Coronavirus on my mind…

Hi Everyone,

I hope that you are all doing the best you can in the current circumstances. Not sure how many of you are still able to go to work but in my case we were asked to avoid going to the lab for at least 14 days (since the 16th of March) so this has been my first week working from home. I have to admit that staying home hasn’t been that easy for me especially with these circumstances and the urge to check the news way more frequently than I would normally do to see if something has happened in the last half an hour. So I decided to take a little break from looking at the quite depressing statistics and look into the virus itself, its mechanism of action and the available options we have to fight against it. I know that probably most of you are already getting tired of the topic but I hope that you will be able to find some new information in this blog.


Coronaviruses are a large family of single-stranded RNA viruses (+ssRNA) that can be isolated in different animal species. For reasons yet to be explained, these viruses can cross species barriers and can cause, in humans, illness ranging from the common cold to more severe diseases such as MERS (Middle East respiratory syndrome) and SARS (Severe Acute Respiratory Syndrome). We need to clarify that coronaviruses that circulate among humans are typically benign, and they cause about a quarter of all common cold illnesses. The problem began when the coronaviruses circulating among bats (natural animal reservoir) have mutated just enough to start infecting an intermediate host – the pangolin, an animal that looks like a cross between an anteater and an armadillo. At the end of 2019 the coronavirus mutated again and started causing diseases in humans.

As my fellow ESR Chi has already mentioned in her blog (, the outbreak of the virus started at the end of 2019 in Wuhan, a city in the Hubei Province of China. It rapidly spread, resulting in an epidemic throughout China, followed by an increasing number of cases in other countries throughout the world. In February 2020, the World Health Organization designated the disease COVID-19, which stands for coronavirus disease 2019. COVID-19 is caused by SARS CoV-2, or severe acute respiratory syndrome coronavirus 2, because it’s genetically similar to the SARS coronavirus which was responsible for the SARS outbreak in 2002.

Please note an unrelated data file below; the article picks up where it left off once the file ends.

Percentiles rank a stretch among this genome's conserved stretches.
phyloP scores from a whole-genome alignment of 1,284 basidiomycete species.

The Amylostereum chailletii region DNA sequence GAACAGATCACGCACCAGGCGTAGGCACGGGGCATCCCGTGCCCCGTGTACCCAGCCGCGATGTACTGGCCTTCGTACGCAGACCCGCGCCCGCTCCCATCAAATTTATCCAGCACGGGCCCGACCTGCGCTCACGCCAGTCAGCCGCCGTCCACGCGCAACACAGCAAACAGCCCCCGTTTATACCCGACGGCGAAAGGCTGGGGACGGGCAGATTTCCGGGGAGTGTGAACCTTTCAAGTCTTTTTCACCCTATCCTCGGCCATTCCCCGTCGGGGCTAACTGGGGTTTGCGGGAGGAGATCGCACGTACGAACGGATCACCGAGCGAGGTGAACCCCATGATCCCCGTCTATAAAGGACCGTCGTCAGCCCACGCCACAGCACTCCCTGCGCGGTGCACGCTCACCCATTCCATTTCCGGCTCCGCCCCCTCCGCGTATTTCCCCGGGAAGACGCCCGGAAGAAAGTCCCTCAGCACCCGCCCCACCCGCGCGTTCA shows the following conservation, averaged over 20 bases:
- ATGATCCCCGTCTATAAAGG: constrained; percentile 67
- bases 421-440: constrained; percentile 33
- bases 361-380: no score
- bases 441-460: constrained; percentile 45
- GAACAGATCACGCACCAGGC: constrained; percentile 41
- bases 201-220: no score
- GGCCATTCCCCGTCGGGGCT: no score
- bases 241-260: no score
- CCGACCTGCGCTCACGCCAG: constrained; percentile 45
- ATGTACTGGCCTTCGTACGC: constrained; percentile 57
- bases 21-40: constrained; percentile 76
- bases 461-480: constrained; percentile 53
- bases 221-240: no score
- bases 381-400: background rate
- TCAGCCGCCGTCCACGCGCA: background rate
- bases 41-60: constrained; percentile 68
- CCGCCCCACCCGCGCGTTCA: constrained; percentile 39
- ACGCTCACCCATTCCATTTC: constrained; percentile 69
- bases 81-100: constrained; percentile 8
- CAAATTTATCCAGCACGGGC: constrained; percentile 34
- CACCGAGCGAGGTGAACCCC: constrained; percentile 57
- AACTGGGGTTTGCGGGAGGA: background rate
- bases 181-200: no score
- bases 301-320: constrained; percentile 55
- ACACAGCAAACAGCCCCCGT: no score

After performing a full-genome sequencing and phylogenic analysis, scientists have concluded that the coronavirus that causes COVID-19 is a betacoronavirus belonging to the same subgenus as the SARS virus (as well as several bat coronaviruses), but to a different clade. The structure of the receptor-binding gene region is very similar to that of the SARS coronavirus, and the virus has been shown to use the same receptor, the angiotensin-converting enzyme 2 (ACE2), for cell entry. The lungs are the most affected organs by COVID-19 because the enzyme ACE2 is most abundant in the type II alveolar cells of the lungs. In order to connect to the ACE2, the virus uses a special surface glycoprotein called “spike” (hence their crown-like appearance under an electron microscope). The density of ACE2 in each tissue correlates with the severity of the disease in that tissue.